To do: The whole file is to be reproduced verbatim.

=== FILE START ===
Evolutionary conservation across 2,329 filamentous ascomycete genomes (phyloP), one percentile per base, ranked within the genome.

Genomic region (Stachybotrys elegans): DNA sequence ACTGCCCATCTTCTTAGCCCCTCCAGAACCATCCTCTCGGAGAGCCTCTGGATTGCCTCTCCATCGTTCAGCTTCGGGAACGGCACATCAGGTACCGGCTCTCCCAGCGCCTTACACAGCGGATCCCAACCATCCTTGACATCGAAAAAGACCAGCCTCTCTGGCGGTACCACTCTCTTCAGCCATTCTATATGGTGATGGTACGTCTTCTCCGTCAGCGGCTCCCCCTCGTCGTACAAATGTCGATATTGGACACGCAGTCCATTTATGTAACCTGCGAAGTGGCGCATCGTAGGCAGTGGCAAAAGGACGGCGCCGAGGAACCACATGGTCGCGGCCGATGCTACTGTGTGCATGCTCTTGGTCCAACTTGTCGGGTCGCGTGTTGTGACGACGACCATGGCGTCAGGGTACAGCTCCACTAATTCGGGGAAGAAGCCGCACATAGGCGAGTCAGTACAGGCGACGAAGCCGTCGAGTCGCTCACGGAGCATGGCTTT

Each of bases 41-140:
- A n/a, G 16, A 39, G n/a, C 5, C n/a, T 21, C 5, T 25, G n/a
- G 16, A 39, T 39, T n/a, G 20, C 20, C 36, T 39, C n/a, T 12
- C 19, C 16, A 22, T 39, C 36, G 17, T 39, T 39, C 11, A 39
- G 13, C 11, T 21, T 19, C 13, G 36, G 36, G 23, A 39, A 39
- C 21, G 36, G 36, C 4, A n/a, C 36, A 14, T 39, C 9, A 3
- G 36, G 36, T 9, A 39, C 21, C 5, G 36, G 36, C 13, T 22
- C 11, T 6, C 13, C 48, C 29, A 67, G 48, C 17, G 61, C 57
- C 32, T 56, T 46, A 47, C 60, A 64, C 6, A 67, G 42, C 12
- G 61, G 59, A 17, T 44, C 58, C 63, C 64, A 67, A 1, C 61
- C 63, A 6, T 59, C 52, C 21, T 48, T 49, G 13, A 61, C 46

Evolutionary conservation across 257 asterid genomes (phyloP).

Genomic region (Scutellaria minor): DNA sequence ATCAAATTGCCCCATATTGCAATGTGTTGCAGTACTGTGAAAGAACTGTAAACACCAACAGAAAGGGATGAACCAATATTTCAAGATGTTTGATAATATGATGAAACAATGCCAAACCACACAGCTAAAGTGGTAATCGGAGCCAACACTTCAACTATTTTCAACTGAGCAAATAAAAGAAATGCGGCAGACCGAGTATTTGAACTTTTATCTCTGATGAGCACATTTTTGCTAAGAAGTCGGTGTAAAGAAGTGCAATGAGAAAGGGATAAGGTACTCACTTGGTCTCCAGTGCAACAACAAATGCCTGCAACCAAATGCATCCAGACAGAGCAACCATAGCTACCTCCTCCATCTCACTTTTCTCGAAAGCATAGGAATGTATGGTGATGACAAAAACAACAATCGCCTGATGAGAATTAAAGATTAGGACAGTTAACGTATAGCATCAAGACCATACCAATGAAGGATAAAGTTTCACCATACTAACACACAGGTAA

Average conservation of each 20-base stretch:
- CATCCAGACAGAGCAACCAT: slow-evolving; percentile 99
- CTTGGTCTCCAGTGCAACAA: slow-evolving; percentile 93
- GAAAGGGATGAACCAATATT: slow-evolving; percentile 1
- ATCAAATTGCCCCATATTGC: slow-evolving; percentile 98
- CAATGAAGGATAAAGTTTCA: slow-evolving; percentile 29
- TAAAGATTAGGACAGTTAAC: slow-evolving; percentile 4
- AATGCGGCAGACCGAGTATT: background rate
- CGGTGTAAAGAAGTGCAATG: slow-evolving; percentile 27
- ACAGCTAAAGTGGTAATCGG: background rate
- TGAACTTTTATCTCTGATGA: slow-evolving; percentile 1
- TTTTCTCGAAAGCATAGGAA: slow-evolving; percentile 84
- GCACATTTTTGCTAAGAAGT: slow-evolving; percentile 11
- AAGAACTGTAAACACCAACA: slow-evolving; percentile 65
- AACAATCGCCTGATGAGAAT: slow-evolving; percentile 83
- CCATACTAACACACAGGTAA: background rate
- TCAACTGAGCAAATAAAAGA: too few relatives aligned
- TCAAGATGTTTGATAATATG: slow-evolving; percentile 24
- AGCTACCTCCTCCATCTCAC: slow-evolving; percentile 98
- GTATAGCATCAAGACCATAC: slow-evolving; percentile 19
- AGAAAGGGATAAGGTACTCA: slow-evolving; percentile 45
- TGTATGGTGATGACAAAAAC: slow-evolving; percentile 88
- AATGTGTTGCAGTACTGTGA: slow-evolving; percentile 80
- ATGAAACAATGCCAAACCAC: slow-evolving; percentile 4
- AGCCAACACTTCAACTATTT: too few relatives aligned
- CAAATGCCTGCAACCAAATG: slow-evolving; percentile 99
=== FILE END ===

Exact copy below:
Evolutionary conservation across 2,329 filamentous ascomycete genomes (phyloP), one percentile per base, ranked within the genome.

Genomic region (Stachybotrys elegans): DNA sequence ACTGCCCATCTTCTTAGCCCCTCCAGAACCATCCTCTCGGAGAGCCTCTGGATTGCCTCTCCATCGTTCAGCTTCGGGAACGGCACATCAGGTACCGGCTCTCCCAGCGCCTTACACAGCGGATCCCAACCATCCTTGACATCGAAAAAGACCAGCCTCTCTGGCGGTACCACTCTCTTCAGCCATTCTATATGGTGATGGTACGTCTTCTCCGTCAGCGGCTCCCCCTCGTCGTACAAATGTCGATATTGGACACGCAGTCCATTTATGTAACCTGCGAAGTGGCGCATCGTAGGCAGTGGCAAAAGGACGGCGCCGAGGAACCACATGGTCGCGGCCGATGCTACTGTGTGCATGCTCTTGGTCCAACTTGTCGGGTCGCGTGTTGTGACGACGACCATGGCGTCAGGGTACAGCTCCACTAATTCGGGGAAGAAGCCGCACATAGGCGAGTCAGTACAGGCGACGAAGCCGTCGAGTCGCTCACGGAGCATGGCTTT

Each of bases 41-140:
- A n/a, G 16, A 39, G n/a, C 5, C n/a, T 21, C 5, T 25, G n/a
- G 16, A 39, T 39, T n/a, G 20, C 20, C 36, T 39, C n/a, T 12
- C 19, C 16, A 22, T 39, C 36, G 17, T 39, T 39, C 11, A 39
- G 13, C 11, T 21, T 19, C 13, G 36, G 36, G 23, A 39, A 39
- C 21, G 36, G 36, C 4, A n/a, C 36, A 14, T 39, C 9, A 3
- G 36, G 36, T 9, A 39, C 21, C 5, G 36, G 36, C 13, T 22
- C 11, T 6, C 13, C 48, C 29, A 67, G 48, C 17, G 61, C 57
- C 32, T 56, T 46, A 47, C 60, A 64, C 6, A 67, G 42, C 12
- G 61, G 59, A 17, T 44, C 58, C 63, C 64, A 67, A 1, C 61
- C 63, A 6, T 59, C 52, C 21, T 48, T 49, G 13, A 61, C 46

Evolutionary conservation across 257 asterid genomes (phyloP).

Genomic region (Scutellaria minor): DNA sequence ATCAAATTGCCCCATATTGCAATGTGTTGCAGTACTGTGAAAGAACTGTAAACACCAACAGAAAGGGATGAACCAATATTTCAAGATGTTTGATAATATGATGAAACAATGCCAAACCACACAGCTAAAGTGGTAATCGGAGCCAACACTTCAACTATTTTCAACTGAGCAAATAAAAGAAATGCGGCAGACCGAGTATTTGAACTTTTATCTCTGATGAGCACATTTTTGCTAAGAAGTCGGTGTAAAGAAGTGCAATGAGAAAGGGATAAGGTACTCACTTGGTCTCCAGTGCAACAACAAATGCCTGCAACCAAATGCATCCAGACAGAGCAACCATAGCTACCTCCTCCATCTCACTTTTCTCGAAAGCATAGGAATGTATGGTGATGACAAAAACAACAATCGCCTGATGAGAATTAAAGATTAGGACAGTTAACGTATAGCATCAAGACCATACCAATGAAGGATAAAGTTTCACCATACTAACACACAGGTAA

Average conservation of each 20-base stretch:
- CATCCAGACAGAGCAACCAT: slow-evolving; percentile 99
- CTTGGTCTCCAGTGCAACAA: slow-evolving; percentile 93
- GAAAGGGATGAACCAATATT: slow-evolving; percentile 1
- ATCAAATTGCCCCATATTGC: slow-evolving; percentile 98
- CAATGAAGGATAAAGTTTCA: slow-evolving; percentile 29
- TAAAGATTAGGACAGTTAAC: slow-evolving; percentile 4
- AATGCGGCAGACCGAGTATT: background rate
- CGGTGTAAAGAAGTGCAATG: slow-evolving; percentile 27
- ACAGCTAAAGTGGTAATCGG: background rate
- TGAACTTTTATCTCTGATGA: slow-evolving; percentile 1
- TTTTCTCGAAAGCATAGGAA: slow-evolving; percentile 84
- GCACATTTTTGCTAAGAAGT: slow-evolving; percentile 11
- AAGAACTGTAAACACCAACA: slow-evolving; percentile 65
- AACAATCGCCTGATGAGAAT: slow-evolving; percentile 83
- CCATACTAACACACAGGTAA: background rate
- TCAACTGAGCAAATAAAAGA: too few relatives aligned
- TCAAGATGTTTGATAATATG: slow-evolving; percentile 24
- AGCTACCTCCTCCATCTCAC: slow-evolving; percentile 98
- GTATAGCATCAAGACCATAC: slow-evolving; percentile 19
- AGAAAGGGATAAGGTACTCA: slow-evolving; percentile 45
- TGTATGGTGATGACAAAAAC: slow-evolving; percentile 88
- AATGTGTTGCAGTACTGTGA: slow-evolving; percentile 80
- ATGAAACAATGCCAAACCAC: slow-evolving; percentile 4
- AGCCAACACTTCAACTATTT: too few relatives aligned
- CAAATGCCTGCAACCAAATG: slow-evolving; percentile 99